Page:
Biosimilar pegfilgrastim highly similar to Neulasta Posted 18/08/2017

Canada-based Apobiologix published analytical results demonstrating the similarity of their pegfilgrastim product to the US reference product, Amgen’s Neulasta (pegfilgrastim) [1].

Pegfilgrastim is a long-acting pegylated form of filgrastim, which requires only once-per-cycle administration for the management of cancer chemotherapy-induced neutropenia. The product requires fewer injections compared to non-pegylated filgrastim, which must be injected daily, thus increasing the likelihood of patient compliance. The originator product Neulasta is currently the only pegfilgrastim product available on the US market. There are several companies with applications under review by the US Food and Drug Administration (FDA)  [2, 3], competing for the chance to be the first pegfilgrastim biosimilar approved in the US, thus potentially improving availability for this important drug.

The US Biologics Price Competition and Innovation Act of 2009 (BPCIA) established an abbreviated licensure pathway for biosimilars, known as the 351(k) pathway. FDA encourages a step-wise approach for the demonstration of biosimilarity of a biological with the US-licensed reference product, with analytical similarity forming the foundation of this approach [4, 5].

As the foundation of their pegfilgrastim biosimilarity programme, the Apobiologix team of Brokx et al. [1] examined the structure, biophysical characteristics, purity and biological activity of their pegfilgrastim in comparison to US-licensed pegfilgrastim. The amino acid sequences of the two products were determined to be identical by peptide mapping methods. The higher order structures of the molecules were confirmed to be highly similar based on a number of orthogonal biophysical techniques, and the PEG portions of the molecules were shown to be similar in size and polydispersity using Mass Spectrometry. Purity was evaluated by gel- and chromatography-based methods and the types of product-related impurities were found to be comparable between the two products, with similar or lower amounts of impurities found in the Apobiologix product. The biological activities of the two molecules were shown to be highly similar using an in vitro cell-based relative potency assay, anin vivomouse study and two receptor-binding assays.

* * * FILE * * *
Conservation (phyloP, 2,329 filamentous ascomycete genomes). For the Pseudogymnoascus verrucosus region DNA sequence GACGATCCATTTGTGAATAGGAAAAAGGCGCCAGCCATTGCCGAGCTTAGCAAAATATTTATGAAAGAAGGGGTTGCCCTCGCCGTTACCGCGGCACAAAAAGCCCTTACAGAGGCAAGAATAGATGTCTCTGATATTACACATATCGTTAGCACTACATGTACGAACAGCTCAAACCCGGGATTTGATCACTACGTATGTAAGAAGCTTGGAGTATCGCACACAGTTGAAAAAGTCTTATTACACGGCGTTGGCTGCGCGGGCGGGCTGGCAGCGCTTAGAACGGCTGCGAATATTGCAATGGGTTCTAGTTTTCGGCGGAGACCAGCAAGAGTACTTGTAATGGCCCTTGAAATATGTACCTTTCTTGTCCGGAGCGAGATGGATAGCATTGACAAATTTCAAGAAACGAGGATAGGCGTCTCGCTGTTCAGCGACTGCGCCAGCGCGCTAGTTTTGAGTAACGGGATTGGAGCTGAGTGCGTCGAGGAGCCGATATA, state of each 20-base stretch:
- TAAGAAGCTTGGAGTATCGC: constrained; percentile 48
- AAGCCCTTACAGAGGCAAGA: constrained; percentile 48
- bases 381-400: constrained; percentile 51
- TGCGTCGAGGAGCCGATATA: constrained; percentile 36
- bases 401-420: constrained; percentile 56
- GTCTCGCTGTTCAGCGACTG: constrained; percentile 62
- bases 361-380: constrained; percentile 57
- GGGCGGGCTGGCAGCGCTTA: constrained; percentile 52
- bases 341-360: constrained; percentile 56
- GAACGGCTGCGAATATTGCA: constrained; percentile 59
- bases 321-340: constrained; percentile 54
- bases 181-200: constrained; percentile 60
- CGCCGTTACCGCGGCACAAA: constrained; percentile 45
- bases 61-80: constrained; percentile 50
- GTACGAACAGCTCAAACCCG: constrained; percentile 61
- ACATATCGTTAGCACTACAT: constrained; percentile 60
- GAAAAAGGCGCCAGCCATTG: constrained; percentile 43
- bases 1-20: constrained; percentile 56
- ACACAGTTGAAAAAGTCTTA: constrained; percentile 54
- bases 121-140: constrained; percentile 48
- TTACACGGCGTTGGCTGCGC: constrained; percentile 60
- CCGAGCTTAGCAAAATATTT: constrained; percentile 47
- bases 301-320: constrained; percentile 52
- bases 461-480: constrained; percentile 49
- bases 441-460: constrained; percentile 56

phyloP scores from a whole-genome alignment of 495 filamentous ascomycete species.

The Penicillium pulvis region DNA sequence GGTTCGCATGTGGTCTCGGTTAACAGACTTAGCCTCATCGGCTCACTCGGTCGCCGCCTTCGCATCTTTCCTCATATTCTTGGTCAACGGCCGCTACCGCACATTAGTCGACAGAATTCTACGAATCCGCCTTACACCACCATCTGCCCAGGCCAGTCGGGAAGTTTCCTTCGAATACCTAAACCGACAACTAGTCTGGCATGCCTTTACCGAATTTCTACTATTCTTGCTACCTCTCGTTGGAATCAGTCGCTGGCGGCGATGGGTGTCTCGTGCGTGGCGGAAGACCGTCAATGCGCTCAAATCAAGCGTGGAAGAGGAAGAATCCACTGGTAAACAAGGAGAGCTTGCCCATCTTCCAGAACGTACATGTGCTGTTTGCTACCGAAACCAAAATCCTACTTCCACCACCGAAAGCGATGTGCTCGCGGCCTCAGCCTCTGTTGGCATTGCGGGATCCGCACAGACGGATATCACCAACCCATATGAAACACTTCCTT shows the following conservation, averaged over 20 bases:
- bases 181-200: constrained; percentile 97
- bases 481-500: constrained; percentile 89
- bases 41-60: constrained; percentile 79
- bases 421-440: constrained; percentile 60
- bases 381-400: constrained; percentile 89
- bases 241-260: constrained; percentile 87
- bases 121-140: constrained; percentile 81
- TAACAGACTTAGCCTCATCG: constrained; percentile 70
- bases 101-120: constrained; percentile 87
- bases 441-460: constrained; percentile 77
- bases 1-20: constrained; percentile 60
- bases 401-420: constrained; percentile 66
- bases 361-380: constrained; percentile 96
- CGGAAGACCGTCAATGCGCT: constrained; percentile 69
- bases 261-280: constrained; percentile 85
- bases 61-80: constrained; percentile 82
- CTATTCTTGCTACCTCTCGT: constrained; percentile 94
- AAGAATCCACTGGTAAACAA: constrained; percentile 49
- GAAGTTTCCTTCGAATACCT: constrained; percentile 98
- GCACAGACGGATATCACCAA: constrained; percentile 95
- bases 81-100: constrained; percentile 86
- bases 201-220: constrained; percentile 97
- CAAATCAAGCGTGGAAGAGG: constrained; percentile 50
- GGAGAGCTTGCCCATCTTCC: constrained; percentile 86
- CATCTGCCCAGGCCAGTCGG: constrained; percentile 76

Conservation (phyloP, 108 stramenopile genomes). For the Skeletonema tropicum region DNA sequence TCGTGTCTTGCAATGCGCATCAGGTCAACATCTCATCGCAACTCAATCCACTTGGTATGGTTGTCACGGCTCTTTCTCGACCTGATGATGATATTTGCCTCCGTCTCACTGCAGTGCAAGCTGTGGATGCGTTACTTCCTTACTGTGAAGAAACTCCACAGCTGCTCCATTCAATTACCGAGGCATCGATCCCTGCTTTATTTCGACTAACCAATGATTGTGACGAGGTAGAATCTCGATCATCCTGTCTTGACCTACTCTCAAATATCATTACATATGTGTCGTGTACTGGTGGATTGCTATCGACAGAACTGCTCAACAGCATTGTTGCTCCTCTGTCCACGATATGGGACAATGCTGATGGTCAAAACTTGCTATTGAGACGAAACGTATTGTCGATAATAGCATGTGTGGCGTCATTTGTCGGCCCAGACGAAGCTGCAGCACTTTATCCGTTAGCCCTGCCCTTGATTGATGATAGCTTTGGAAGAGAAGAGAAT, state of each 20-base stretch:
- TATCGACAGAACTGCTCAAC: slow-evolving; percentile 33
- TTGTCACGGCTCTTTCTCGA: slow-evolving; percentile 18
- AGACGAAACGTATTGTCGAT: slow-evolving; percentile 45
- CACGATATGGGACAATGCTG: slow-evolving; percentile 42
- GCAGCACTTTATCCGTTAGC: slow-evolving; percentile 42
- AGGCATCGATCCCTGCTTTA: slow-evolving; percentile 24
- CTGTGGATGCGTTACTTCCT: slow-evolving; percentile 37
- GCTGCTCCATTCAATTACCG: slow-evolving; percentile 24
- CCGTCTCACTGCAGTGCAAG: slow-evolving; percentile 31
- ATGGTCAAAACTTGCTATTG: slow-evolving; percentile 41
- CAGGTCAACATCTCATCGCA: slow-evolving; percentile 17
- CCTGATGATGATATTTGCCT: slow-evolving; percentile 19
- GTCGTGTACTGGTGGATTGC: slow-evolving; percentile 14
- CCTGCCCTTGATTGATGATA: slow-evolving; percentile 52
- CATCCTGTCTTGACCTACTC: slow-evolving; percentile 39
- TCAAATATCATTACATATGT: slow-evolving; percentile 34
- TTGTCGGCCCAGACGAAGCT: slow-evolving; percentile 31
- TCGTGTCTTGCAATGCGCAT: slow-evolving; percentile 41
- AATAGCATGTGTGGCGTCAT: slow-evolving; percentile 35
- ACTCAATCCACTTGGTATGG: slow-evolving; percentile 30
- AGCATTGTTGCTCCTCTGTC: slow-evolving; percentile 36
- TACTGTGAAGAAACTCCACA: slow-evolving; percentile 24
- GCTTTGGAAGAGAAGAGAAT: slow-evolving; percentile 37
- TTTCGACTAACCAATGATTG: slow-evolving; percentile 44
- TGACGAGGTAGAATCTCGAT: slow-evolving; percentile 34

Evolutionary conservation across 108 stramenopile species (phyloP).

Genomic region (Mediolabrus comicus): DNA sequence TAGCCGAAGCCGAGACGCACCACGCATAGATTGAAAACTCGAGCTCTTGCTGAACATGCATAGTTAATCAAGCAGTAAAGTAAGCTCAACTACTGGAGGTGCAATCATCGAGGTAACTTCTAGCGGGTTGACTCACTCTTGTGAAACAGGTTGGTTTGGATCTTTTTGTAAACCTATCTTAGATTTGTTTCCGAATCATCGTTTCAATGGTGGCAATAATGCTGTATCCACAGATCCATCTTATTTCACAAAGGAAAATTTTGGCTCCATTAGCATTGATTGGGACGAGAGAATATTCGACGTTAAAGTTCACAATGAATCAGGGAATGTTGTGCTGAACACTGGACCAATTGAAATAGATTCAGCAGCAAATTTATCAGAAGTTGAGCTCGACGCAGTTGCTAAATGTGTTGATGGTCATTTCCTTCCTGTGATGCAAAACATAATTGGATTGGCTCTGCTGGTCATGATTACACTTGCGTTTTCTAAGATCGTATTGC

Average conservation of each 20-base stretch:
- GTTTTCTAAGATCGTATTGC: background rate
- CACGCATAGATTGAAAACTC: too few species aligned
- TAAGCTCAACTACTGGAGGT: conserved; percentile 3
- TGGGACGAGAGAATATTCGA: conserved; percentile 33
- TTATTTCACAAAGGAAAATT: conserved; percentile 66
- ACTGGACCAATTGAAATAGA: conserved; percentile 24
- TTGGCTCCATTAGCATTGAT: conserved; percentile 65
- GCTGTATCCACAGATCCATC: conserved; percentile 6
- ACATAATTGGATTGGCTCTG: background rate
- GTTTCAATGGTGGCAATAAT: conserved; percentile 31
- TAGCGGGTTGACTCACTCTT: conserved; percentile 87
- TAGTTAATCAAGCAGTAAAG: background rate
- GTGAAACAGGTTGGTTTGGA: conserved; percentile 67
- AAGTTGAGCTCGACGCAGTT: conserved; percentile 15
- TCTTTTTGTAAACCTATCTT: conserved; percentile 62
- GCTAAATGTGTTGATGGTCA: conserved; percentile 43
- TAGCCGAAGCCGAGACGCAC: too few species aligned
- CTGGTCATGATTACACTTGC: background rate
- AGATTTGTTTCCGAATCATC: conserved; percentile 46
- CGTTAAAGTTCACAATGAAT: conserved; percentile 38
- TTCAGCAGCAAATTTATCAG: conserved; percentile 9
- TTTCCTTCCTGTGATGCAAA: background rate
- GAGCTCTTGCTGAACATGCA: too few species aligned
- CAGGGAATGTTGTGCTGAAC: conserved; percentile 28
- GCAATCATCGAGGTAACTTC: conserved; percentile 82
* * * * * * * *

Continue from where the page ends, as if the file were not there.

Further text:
The first step towards establishing biosimilarity of this pegfilgrastim molecule to Neulasta, namely demonstration of analytical similarity, appears to have been met. FDA evaluates proposed biosimilars using a totality-of-evidence approach, which includes evaluation of appropriate non-clinical and clinical data, including safety and efficacy. The authors mentioned that phase I and phase III clinical trials have also been completed.

Apobiologix’s Biologics License Application (BLA) for pegfilgrastim is under active review by FDA, and their pegfilgrastim product was co-developed with India-based Intas Pharmaceuticals. Apobiologix has been dedicated to the development of biosimilars since 2007, and has marketed the non-pegylated filgrastim molecule, a biosimilar of Amgen’s Neupogen (filgrastim), in the European Union and Canada since 2013 and 2015, respectively, with a BLA also under active review by FDA [6].

Conflict of interest
The authors of the research paper [1] did not provide the conflict of interest statement.

Abstracted by Stephen Brokx, PhD, Scientific Leader, Product Development, Apobiologix, a division of ApoPharma USA, Toronto, Canada

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1. Brokx S, Scrocchi L, Shah N, Dowd J. A demonstration of analytical similarity comparing a proposed biosimilar pegfilgrastim and reference pegfilgrastim. Biologicals. In press 2017.
2. GaBI Online - Generics and Biosimilars Initiative. Biosimilars of pegfilgrastim []. Mol, Belgium: Pro Pharma Communications International; [cited 2017 Aug 18]. Available from:
3. GaBI Online - Generics and Biosimilars Initiative. Mylan and Biocon submit pegfilgrastim biosimilar to EMA []. Mol, Belgium: Pro Pharma Communications International; [cited 2017 Aug 18]. Available from:
4. U.S. Food and Drug Administration. Guidance for industry. Scientific considerations for demonstrating biosimilarity to a reference product. April 2015 [homepage on the Internet]. [cited 2017 Aug 18]. Available from:
5. U.S. Food and Drug Administration. Guidance for industry: quality considerations in demonstrating biosimilarity of a therapeutic protein product to a reference product. April 2015 [homepage on the Internet]. [cited 2017 Aug 18]. Available from:
6. Apobiologix. Apobiologix: focused on the development and distribution of biosimilar therapies [homepage on the Internet]. [cited 2017 Aug 18]. Available from:

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